Posted on October 15, 2021

A Year After ‘Defund,’ Police Departments Get Their Money Back

J. David Goodman, New York Times, October 10, 2021

The demonstrators came at night, chanting and blowing whistles outside the home of Mayor Eric Johnson, protesting in occasionally personal terms his staunch refusal to cut funding to the Dallas Police Department.

“Defund! Reclaim! Reinvest!” about two dozen people called out from the darkened Dallas street. A few weeks later, the police chief resigned over her handling of large-scale protests. Then the City Council voted to cut how much money the department could use on overtime and hiring new officers.

That was last year.

This year has been very different.

In cities across America, police departments are getting their money back. From New York to Los Angeles, departments that saw their funding targeted amid nationwide protests over the killing of George Floyd last year have watched as local leaders voted for increases in police spending, with an additional $200 million allocated to the New York Police Department and a 3 percent boost given to the Los Angeles force.

The abrupt reversals have come in response to rising levels of crime in major cities last year, the exodus of officers from departments large and small and political pressures. After slashing police spending last year, Austin restored the department’s budget and raised it to new heights. In Burlington, Vt., the city that Senator Bernie Sanders once led as mayor went from cutting its police budget to approving $10,000 bonuses for officers to stay on the job.

But perhaps nowhere has the contrast been as stark as in Dallas, where Mr. Johnson not only proposed to restore money to the department but moved to increase the number of officers on the street, writing over the summer that “Dallas needs more police officers.”

“Dallas stands out for the amount of investment that the local government is putting into the department,” said Laura Cooper, the executive director of the Major Cities Chiefs Association.

After the mayor proposed increasing funding, no protests followed. When the Council backed a budget that restored many of the cuts made last year, few came to the public hearing, and even fewer spoke against the plan, which included the hiring of 250 officers. It passed with little fanfare last month.

In prioritizing public safety, Mr. Johnson, a Democrat, had drawn a connection between his approach and that of other Black leaders, like Eric Adams, the Democratic mayoral nominee in New York, who see the police as a necessary part of helping neighborhoods racked by crime. And he has drawn on his experience growing up in Black neighborhoods of Dallas.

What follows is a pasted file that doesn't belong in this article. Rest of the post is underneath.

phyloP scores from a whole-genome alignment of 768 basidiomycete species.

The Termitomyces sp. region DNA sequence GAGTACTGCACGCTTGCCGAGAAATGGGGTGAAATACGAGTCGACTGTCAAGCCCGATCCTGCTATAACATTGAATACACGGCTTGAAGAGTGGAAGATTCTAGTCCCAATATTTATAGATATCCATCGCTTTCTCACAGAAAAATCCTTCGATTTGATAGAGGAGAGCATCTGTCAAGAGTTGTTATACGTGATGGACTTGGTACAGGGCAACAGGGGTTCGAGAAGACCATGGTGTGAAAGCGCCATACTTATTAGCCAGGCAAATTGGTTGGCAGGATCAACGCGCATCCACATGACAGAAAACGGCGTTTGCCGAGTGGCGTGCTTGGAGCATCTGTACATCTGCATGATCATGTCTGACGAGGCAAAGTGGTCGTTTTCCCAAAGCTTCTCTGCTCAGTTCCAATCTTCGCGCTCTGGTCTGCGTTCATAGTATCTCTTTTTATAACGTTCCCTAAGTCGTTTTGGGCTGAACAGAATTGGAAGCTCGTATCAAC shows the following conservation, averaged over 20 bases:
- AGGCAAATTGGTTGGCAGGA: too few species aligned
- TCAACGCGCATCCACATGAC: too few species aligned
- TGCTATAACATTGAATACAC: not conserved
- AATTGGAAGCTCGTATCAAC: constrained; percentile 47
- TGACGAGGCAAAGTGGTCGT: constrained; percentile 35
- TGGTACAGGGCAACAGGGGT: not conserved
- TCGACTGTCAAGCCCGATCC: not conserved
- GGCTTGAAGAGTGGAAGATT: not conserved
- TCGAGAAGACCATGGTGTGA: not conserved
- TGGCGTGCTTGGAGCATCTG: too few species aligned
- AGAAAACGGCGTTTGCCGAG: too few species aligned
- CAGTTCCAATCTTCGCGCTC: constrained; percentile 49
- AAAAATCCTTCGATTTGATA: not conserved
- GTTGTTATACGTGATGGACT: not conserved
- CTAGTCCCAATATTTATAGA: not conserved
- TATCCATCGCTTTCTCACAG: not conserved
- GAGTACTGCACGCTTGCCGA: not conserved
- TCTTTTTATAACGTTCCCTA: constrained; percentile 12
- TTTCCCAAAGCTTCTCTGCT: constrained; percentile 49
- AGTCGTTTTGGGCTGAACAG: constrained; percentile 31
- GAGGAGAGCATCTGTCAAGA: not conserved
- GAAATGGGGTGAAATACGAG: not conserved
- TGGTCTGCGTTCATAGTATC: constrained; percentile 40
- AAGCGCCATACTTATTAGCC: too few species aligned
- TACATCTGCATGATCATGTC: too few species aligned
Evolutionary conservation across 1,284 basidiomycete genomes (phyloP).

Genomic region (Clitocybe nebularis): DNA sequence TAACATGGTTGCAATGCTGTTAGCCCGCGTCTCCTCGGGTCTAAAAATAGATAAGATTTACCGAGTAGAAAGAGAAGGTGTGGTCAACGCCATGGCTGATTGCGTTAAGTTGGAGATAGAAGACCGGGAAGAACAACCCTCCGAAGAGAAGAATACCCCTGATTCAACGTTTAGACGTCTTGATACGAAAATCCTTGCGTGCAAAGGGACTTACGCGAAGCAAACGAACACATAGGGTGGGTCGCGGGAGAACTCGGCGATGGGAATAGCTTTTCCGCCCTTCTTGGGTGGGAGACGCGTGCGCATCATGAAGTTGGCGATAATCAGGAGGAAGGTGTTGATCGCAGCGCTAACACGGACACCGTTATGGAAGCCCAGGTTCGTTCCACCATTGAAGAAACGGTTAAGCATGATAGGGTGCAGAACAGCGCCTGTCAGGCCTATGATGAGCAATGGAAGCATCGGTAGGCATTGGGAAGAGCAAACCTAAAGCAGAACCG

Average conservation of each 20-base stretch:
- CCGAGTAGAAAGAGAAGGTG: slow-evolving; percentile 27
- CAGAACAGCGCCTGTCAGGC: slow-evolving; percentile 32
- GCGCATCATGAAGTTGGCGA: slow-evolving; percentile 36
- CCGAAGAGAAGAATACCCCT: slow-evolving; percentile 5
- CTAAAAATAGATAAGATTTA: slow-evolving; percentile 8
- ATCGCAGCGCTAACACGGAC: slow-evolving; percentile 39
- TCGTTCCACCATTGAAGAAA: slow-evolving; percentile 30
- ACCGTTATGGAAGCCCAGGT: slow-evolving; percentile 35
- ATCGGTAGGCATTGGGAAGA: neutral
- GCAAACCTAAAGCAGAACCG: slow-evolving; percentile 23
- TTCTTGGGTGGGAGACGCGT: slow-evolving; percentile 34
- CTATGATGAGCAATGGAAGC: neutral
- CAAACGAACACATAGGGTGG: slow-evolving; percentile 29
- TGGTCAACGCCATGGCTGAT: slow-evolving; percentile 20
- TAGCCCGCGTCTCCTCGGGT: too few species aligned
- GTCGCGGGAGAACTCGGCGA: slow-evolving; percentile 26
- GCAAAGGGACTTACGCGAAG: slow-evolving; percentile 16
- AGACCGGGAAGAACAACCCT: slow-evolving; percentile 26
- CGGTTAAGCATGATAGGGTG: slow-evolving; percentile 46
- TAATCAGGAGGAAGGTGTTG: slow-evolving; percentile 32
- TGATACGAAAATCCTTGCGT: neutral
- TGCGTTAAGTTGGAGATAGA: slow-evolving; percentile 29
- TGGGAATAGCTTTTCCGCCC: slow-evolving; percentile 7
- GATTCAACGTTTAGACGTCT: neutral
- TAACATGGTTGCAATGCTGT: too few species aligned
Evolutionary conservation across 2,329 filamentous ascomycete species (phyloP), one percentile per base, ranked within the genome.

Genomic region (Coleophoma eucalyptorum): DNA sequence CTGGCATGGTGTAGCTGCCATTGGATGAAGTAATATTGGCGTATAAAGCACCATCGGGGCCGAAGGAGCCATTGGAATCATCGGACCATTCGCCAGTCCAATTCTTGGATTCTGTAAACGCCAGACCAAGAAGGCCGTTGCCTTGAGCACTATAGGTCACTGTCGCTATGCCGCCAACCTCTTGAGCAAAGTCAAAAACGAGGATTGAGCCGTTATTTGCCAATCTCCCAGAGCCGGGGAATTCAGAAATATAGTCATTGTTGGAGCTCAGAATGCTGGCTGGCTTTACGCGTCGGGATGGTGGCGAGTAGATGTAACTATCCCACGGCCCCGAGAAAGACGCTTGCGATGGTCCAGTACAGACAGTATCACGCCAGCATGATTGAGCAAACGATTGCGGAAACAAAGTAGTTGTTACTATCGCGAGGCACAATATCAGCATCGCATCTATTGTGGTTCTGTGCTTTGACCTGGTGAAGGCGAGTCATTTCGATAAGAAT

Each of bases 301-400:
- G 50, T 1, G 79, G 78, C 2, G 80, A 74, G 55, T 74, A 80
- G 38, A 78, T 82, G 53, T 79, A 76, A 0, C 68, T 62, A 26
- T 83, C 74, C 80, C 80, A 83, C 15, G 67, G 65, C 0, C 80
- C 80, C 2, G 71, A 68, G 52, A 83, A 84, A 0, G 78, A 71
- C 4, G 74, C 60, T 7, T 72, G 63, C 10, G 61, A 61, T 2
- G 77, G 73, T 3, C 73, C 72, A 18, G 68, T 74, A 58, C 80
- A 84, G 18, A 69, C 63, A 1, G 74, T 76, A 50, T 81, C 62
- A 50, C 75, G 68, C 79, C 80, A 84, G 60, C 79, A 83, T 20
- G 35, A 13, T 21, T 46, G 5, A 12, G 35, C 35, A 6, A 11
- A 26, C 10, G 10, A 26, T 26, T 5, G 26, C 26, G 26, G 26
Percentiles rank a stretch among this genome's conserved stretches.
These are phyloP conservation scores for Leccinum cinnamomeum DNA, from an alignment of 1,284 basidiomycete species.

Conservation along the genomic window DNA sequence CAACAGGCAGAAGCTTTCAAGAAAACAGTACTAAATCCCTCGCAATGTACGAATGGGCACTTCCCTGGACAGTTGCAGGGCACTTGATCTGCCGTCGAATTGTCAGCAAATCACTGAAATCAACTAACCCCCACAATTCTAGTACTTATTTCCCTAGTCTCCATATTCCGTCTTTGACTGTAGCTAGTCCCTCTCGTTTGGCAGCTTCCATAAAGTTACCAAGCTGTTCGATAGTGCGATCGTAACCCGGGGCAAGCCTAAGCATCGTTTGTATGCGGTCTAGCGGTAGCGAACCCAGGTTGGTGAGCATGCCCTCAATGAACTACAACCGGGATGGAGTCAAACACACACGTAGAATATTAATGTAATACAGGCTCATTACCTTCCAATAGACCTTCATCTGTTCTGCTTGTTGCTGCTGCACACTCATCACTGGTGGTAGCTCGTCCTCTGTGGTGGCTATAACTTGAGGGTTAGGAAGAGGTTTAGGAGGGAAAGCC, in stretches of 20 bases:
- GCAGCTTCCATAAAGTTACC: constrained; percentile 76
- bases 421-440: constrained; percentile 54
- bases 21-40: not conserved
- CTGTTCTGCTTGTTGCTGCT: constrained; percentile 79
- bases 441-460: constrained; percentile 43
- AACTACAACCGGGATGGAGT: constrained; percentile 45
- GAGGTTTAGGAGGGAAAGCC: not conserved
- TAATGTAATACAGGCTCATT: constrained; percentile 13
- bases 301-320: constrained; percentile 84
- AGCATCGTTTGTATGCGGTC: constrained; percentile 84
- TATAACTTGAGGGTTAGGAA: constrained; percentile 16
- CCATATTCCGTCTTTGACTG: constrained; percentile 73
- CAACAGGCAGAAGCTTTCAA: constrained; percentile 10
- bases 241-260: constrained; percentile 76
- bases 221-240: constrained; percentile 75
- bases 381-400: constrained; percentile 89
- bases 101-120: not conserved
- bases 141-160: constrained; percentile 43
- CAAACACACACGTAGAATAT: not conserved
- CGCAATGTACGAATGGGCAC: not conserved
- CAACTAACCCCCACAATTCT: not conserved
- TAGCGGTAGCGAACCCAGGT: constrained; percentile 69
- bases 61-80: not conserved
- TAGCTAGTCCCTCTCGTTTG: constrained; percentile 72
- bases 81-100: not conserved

“As an African American male who came of age in the 1990s, I remember a lot of people whose lives were devastated by violence,” Mr. Johnson said during an interview in Dallas City Hall. “I don’t want to go back there.”

To combat a rise in violent crime last year — with homicides up 25 percent to 252, the highest point in two decades — Dallas has embarked on an old-school approach: “hot spot” policing. The strategy, which relies on the idea that a small number of places contain a large amount of a city’s crime, has been tried and tested around the country for decades. Criminologists have found that it works to reduce crime in the areas identified as problematic.

So far in Dallas, the number of recorded homicides has declined slightly, and overall violent crime is down about 6 percent from this time last year. {snip}

“Hot spot policing is a polarizing subject, particularly in communities of color,” said Chief Eddie Garcia, who took over the Dallas department this year and developed the hot spot plan with outside researchers. “Nothing was working — we’re on to something that seems to be working.”


The question of policing in Dallas has been fraught for years. The size of the force dropped precipitously in 2016 — to roughly 3,100 officers from about 3,600, after hundreds of officers left the ranks — mostly over a pension issue, officials said. That same year, five officers were killed by a heavily armed sniper who targeted white officers during protests over the killing of Black men by police.

At the same time, recent fatal killings by Dallas police officers have strained relations with the community. The department’s headquarters sit on Botham Jean Boulevard, renamed earlier this year for the Black Dallas man who was shot and killed in his home in 2018 by an off-duty Dallas police officer, Amber Guyger {snip}


“Last year, there was a lot of movement,” said Dominique Alexander, the president of Next Generation Action Network, a civil rights organization based in Dallas. “With this new police chief, that is gone.”


He said that he decided his group would not protest the mayor’s plan to increase police funding this year because he had given up on the local political system. Instead, Mr. Alexander said, he was preparing to make a complaint about policing in Dallas to the U.S. Department of Justice.